Ever After

Reviewed by Van T. Tran


Fox, widescreen 2.35:1, languages: English DD 5.1 [CC], English & French Dolby Surround, subtitles: English, Spanish, single side-dual layer, 30 chapters, theatrical trailer, rated PG-13, 121 min., $34.98, street date 3/2/99.

Studio Line

Directed by Andy Tennant. Starring Drew Barrymore, Dougray Scott, Anjelica Huston, Megan Dodds, Melanie Lynskey, Patrick Godfrey, Jeroen Krabbé, Jeanne Moreau, Judy Parfitt, Timothy West.

A unique 16th century woman, Danielle possesses a love of books, and can easily quote from Sir Thomas More's Utopia. An intriguing mix of tomboyish athleticism and physical beauty, she has more than enough charm to capture the heart of a prince ... after beaning him with an apple.

This spirited "Cinderella" is certainly no victim - against all odds, she stands up against a forceful and scheming stepmother, while honoring her late and beloved father.

With her keen intelligence and independence, Danielle definitely is not waiting around for the prince to rescue her; in fact, she often comes to his aid, offering him guidance, and even saving the prince's life by carrying him on her back.

When Danielle does receive help, it comes not from a "fairy godmother," but from one of history's most renowned figures, Leonardo da Vinci. And, while she does don a gorgeous pair of glass slippers, the words "magic pumpkin" are not in her vocabulary.

This is not your grandmother's Cinderella.

Picture & Sound (A, B+)

Ever After makes a fine addition to already more than 500 hundred versions of the Cinderella story circulating in the world. What makes this latest adaptation stands apart from the crowd is the modernistic attitude of female empowerment in the retelling of a traditional fairytale. You know that this is not your grandmother's Cinderella when she actually confronts and talks back to her cruel stepmother. Oh, my!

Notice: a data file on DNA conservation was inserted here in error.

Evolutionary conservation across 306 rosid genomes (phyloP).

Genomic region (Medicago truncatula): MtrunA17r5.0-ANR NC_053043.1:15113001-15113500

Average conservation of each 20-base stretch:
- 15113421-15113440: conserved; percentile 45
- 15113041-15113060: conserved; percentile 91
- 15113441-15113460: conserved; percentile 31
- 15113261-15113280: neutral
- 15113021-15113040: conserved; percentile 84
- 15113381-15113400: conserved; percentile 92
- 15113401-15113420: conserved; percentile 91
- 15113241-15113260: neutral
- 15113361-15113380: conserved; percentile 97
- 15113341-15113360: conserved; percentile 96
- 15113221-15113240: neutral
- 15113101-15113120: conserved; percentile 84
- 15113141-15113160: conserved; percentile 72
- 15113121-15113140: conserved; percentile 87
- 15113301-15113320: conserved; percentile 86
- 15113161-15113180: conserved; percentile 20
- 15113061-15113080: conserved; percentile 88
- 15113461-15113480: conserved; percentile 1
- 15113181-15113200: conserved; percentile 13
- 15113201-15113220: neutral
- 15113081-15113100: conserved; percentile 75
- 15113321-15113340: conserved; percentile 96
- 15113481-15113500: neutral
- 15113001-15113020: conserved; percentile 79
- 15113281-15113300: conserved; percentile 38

Directed by Andy Tennant, the movie is competently made involving a high sense of adventure, romance, deceit, and redemption. Seeing Drew Barrymore in a costume piece is rather awkward at first, like a fish out of water, but as in most of her roles, she will soon win you over with her sweet disposition and effervescent smile. Backing up her performance is an excellent and well developed supporting cast. In such a movie, the leading man could have easily fallen into a cardboard character with a handsome face, but thankfully the script provides newcomer Dougray Scott with a charming and defiant personality that makes him a believable attraction. The most engaging performance turns out to be Anjelica Huston, and while her character is naturally cruel and manipulative, there's a tinge of sympathy and sadness in her protrayal. The script gives logic and reason behind the way why she is and not just an evil caricature. In fact, her embarassing treatment toward the end doesn't befit the moral path that developed in the rest of the movie. While there is some preaching of forgiveness, she is also robbed of her dignity. That's the only wrong message in an otherwise well meaning adaptation.